DOJ suing to block health insurer mergers

DOJ suing to block health insurer mergers
© Greg Nash

The Obama administration on Thursday filed lawsuits against two multibillion-dollar health insurer mergers, warning the takeovers would drastically threaten competition nationwide.

In a landmark antitrust move, the Justice Department is suing to block both Anthem’s $54 billion takeover of Cigna and Aetna’s $37 billion bid to buy Humana. 

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The massive mergers would turn the nation's five biggest insurers into just three, a fact Attorney General Loretta Lynch frequently mentioned as she announced the move Thursday. 

“If allowed to proceed, these mergers would fundamentally reshape the health insurance industry,” she said at a briefing. “They would leave much of the multitrillion-dollar industry in the hands of just three mammoth insurers.”

“These mergers may indeed increase the profits of Aetna and Anthem, but it would do so at the expense of consumers,” she added. 

The cases remain separate, but would be decided by the same judge, she said.

In sharply worded statements on Thursday, officials from both Aetna and Anthem said they would fight in court to move ahead with their mergers.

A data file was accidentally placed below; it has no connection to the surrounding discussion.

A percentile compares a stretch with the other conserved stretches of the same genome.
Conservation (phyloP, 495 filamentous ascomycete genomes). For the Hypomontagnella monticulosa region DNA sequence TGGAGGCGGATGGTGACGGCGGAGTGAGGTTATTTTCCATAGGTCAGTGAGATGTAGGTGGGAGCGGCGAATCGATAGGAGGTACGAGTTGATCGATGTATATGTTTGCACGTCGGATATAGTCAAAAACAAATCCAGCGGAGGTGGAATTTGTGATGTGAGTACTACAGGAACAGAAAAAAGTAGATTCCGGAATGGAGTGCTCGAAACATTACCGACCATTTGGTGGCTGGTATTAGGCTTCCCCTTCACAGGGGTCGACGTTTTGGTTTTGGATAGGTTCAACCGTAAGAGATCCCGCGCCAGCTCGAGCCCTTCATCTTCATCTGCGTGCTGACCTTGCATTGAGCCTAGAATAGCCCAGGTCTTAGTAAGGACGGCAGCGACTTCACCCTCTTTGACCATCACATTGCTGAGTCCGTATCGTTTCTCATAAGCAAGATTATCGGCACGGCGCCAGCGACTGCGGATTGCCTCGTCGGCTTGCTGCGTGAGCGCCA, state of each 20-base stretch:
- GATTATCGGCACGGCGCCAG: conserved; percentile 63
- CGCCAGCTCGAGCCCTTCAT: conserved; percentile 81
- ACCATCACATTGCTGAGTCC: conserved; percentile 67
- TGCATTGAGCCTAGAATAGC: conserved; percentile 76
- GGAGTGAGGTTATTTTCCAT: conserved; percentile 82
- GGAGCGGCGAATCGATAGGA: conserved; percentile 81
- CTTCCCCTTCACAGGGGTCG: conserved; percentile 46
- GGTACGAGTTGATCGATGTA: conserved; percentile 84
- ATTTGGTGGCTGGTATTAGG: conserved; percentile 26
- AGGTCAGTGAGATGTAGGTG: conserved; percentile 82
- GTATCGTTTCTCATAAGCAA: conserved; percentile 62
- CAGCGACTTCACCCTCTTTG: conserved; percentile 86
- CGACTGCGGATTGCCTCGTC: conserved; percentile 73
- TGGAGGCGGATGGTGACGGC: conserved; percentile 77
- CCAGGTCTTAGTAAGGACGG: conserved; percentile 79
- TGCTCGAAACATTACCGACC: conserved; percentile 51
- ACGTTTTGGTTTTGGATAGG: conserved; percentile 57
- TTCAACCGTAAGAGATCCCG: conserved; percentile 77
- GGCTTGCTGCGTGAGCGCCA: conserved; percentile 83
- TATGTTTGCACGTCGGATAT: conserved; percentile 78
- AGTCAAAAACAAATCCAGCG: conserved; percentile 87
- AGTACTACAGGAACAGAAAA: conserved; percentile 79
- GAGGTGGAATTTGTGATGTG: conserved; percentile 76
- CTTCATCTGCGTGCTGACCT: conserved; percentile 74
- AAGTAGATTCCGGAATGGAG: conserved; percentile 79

Aetna said it would “vigorously” defend its takeover bid of Humana, arguing that a combined company “offers tremendous value to consumers.” 

Anthem, which has sought to acquire Cigna, said it is “fully committed to challenging the [Department of Justice] DOJ’s decision in court.” It blasted the department for its “flawed analysis and misunderstanding of the dynamic, competitive and highly regulated healthcare landscape." 

The Hartford, Conn.-based company also made clear that it would be “receptive to any efforts to reach a settlement.” Experts say that could involve selling off small pieces of the company that raised concerns about competition.

The lawsuits against the proposed mergers are the culmination of more than a year of investigations by the Department of Justice.

‘We have no doubt these mergers would reduce competition over what it is today,” William Baer, the principal deputy associate attorney general, said at the press conference. 

Updated 12:26 p.m.